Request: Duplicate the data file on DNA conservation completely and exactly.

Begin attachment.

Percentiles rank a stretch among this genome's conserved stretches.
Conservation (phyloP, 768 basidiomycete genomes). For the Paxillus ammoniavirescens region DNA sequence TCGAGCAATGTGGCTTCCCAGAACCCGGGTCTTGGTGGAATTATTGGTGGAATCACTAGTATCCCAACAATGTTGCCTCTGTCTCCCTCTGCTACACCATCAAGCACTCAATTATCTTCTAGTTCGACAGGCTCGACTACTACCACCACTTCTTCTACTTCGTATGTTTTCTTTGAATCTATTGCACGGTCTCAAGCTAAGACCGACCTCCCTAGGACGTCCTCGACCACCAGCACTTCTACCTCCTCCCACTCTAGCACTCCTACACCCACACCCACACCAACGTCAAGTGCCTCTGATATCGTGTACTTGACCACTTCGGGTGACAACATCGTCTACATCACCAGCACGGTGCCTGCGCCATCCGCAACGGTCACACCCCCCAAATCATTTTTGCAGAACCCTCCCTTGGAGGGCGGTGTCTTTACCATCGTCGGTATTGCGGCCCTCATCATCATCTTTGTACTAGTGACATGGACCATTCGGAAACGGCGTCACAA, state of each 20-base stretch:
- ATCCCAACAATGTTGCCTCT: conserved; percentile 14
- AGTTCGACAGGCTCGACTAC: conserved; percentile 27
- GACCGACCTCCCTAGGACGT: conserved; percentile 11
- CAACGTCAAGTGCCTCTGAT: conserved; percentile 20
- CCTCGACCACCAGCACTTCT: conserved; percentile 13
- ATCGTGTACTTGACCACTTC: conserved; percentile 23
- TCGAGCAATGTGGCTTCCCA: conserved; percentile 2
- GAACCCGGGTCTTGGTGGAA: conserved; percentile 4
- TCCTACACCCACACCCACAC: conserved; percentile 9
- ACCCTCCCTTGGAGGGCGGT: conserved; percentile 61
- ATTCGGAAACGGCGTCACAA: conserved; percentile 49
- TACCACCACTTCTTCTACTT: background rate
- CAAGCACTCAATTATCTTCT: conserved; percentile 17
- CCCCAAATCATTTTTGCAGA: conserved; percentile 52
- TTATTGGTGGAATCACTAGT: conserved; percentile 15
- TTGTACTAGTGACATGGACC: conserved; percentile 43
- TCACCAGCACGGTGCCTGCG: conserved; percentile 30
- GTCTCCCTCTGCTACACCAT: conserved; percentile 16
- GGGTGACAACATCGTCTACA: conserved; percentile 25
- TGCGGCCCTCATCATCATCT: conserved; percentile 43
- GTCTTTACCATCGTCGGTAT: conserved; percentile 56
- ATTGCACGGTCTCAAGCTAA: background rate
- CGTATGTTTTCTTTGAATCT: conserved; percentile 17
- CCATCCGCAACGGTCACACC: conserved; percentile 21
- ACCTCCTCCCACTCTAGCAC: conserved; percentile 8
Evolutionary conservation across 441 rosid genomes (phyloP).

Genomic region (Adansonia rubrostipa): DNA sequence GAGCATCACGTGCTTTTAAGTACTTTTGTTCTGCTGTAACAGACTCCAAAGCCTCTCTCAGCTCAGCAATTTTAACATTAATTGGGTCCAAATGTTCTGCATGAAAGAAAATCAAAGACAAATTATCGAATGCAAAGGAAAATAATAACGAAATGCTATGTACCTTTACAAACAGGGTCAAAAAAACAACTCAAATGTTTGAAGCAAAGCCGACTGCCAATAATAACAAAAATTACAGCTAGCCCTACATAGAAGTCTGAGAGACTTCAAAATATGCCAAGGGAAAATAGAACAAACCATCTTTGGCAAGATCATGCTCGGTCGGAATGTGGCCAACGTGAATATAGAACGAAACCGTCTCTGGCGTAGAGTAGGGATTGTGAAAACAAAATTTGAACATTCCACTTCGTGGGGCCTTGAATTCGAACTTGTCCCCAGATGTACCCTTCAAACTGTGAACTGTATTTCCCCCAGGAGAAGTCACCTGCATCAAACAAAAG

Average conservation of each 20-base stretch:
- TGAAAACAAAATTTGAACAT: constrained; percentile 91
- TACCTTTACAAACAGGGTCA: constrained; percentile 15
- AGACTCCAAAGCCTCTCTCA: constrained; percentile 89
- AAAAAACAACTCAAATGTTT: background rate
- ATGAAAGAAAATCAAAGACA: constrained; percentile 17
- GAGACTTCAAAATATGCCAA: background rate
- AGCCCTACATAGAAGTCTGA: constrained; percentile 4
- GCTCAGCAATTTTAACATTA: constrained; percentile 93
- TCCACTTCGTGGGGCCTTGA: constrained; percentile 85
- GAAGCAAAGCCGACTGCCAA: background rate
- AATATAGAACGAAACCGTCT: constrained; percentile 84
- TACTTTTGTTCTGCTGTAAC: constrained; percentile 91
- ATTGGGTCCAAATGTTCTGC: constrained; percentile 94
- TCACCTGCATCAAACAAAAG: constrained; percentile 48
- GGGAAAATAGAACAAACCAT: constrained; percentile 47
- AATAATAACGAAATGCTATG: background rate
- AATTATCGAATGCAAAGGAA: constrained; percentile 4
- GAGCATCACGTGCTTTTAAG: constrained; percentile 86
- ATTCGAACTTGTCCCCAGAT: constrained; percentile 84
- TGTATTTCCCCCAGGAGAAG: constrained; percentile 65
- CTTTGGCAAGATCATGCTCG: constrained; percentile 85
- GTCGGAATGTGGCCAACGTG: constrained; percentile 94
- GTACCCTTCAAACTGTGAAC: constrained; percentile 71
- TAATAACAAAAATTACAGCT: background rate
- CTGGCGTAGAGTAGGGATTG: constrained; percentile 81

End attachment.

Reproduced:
Percentiles rank a stretch among this genome's conserved stretches.
Conservation (phyloP, 768 basidiomycete genomes). For the Paxillus ammoniavirescens region DNA sequence TCGAGCAATGTGGCTTCCCAGAACCCGGGTCTTGGTGGAATTATTGGTGGAATCACTAGTATCCCAACAATGTTGCCTCTGTCTCCCTCTGCTACACCATCAAGCACTCAATTATCTTCTAGTTCGACAGGCTCGACTACTACCACCACTTCTTCTACTTCGTATGTTTTCTTTGAATCTATTGCACGGTCTCAAGCTAAGACCGACCTCCCTAGGACGTCCTCGACCACCAGCACTTCTACCTCCTCCCACTCTAGCACTCCTACACCCACACCCACACCAACGTCAAGTGCCTCTGATATCGTGTACTTGACCACTTCGGGTGACAACATCGTCTACATCACCAGCACGGTGCCTGCGCCATCCGCAACGGTCACACCCCCCAAATCATTTTTGCAGAACCCTCCCTTGGAGGGCGGTGTCTTTACCATCGTCGGTATTGCGGCCCTCATCATCATCTTTGTACTAGTGACATGGACCATTCGGAAACGGCGTCACAA, state of each 20-base stretch:
- ATCCCAACAATGTTGCCTCT: conserved; percentile 14
- AGTTCGACAGGCTCGACTAC: conserved; percentile 27
- GACCGACCTCCCTAGGACGT: conserved; percentile 11
- CAACGTCAAGTGCCTCTGAT: conserved; percentile 20
- CCTCGACCACCAGCACTTCT: conserved; percentile 13
- ATCGTGTACTTGACCACTTC: conserved; percentile 23
- TCGAGCAATGTGGCTTCCCA: conserved; percentile 2
- GAACCCGGGTCTTGGTGGAA: conserved; percentile 4
- TCCTACACCCACACCCACAC: conserved; percentile 9
- ACCCTCCCTTGGAGGGCGGT: conserved; percentile 61
- ATTCGGAAACGGCGTCACAA: conserved; percentile 49
- TACCACCACTTCTTCTACTT: background rate
- CAAGCACTCAATTATCTTCT: conserved; percentile 17
- CCCCAAATCATTTTTGCAGA: conserved; percentile 52
- TTATTGGTGGAATCACTAGT: conserved; percentile 15
- TTGTACTAGTGACATGGACC: conserved; percentile 43
- TCACCAGCACGGTGCCTGCG: conserved; percentile 30
- GTCTCCCTCTGCTACACCAT: conserved; percentile 16
- GGGTGACAACATCGTCTACA: conserved; percentile 25
- TGCGGCCCTCATCATCATCT: conserved; percentile 43
- GTCTTTACCATCGTCGGTAT: conserved; percentile 56
- ATTGCACGGTCTCAAGCTAA: background rate
- CGTATGTTTTCTTTGAATCT: conserved; percentile 17
- CCATCCGCAACGGTCACACC: conserved; percentile 21
- ACCTCCTCCCACTCTAGCAC: conserved; percentile 8
Evolutionary conservation across 441 rosid genomes (phyloP).

Genomic region (Adansonia rubrostipa): DNA sequence GAGCATCACGTGCTTTTAAGTACTTTTGTTCTGCTGTAACAGACTCCAAAGCCTCTCTCAGCTCAGCAATTTTAACATTAATTGGGTCCAAATGTTCTGCATGAAAGAAAATCAAAGACAAATTATCGAATGCAAAGGAAAATAATAACGAAATGCTATGTACCTTTACAAACAGGGTCAAAAAAACAACTCAAATGTTTGAAGCAAAGCCGACTGCCAATAATAACAAAAATTACAGCTAGCCCTACATAGAAGTCTGAGAGACTTCAAAATATGCCAAGGGAAAATAGAACAAACCATCTTTGGCAAGATCATGCTCGGTCGGAATGTGGCCAACGTGAATATAGAACGAAACCGTCTCTGGCGTAGAGTAGGGATTGTGAAAACAAAATTTGAACATTCCACTTCGTGGGGCCTTGAATTCGAACTTGTCCCCAGATGTACCCTTCAAACTGTGAACTGTATTTCCCCCAGGAGAAGTCACCTGCATCAAACAAAAG

Average conservation of each 20-base stretch:
- TGAAAACAAAATTTGAACAT: constrained; percentile 91
- TACCTTTACAAACAGGGTCA: constrained; percentile 15
- AGACTCCAAAGCCTCTCTCA: constrained; percentile 89
- AAAAAACAACTCAAATGTTT: background rate
- ATGAAAGAAAATCAAAGACA: constrained; percentile 17
- GAGACTTCAAAATATGCCAA: background rate
- AGCCCTACATAGAAGTCTGA: constrained; percentile 4
- GCTCAGCAATTTTAACATTA: constrained; percentile 93
- TCCACTTCGTGGGGCCTTGA: constrained; percentile 85
- GAAGCAAAGCCGACTGCCAA: background rate
- AATATAGAACGAAACCGTCT: constrained; percentile 84
- TACTTTTGTTCTGCTGTAAC: constrained; percentile 91
- ATTGGGTCCAAATGTTCTGC: constrained; percentile 94
- TCACCTGCATCAAACAAAAG: constrained; percentile 48
- GGGAAAATAGAACAAACCAT: constrained; percentile 47
- AATAATAACGAAATGCTATG: background rate
- AATTATCGAATGCAAAGGAA: constrained; percentile 4
- GAGCATCACGTGCTTTTAAG: constrained; percentile 86
- ATTCGAACTTGTCCCCAGAT: constrained; percentile 84
- TGTATTTCCCCCAGGAGAAG: constrained; percentile 65
- CTTTGGCAAGATCATGCTCG: constrained; percentile 85
- GTCGGAATGTGGCCAACGTG: constrained; percentile 94
- GTACCCTTCAAACTGTGAAC: constrained; percentile 71
- TAATAACAAAAATTACAGCT: background rate
- CTGGCGTAGAGTAGGGATTG: constrained; percentile 81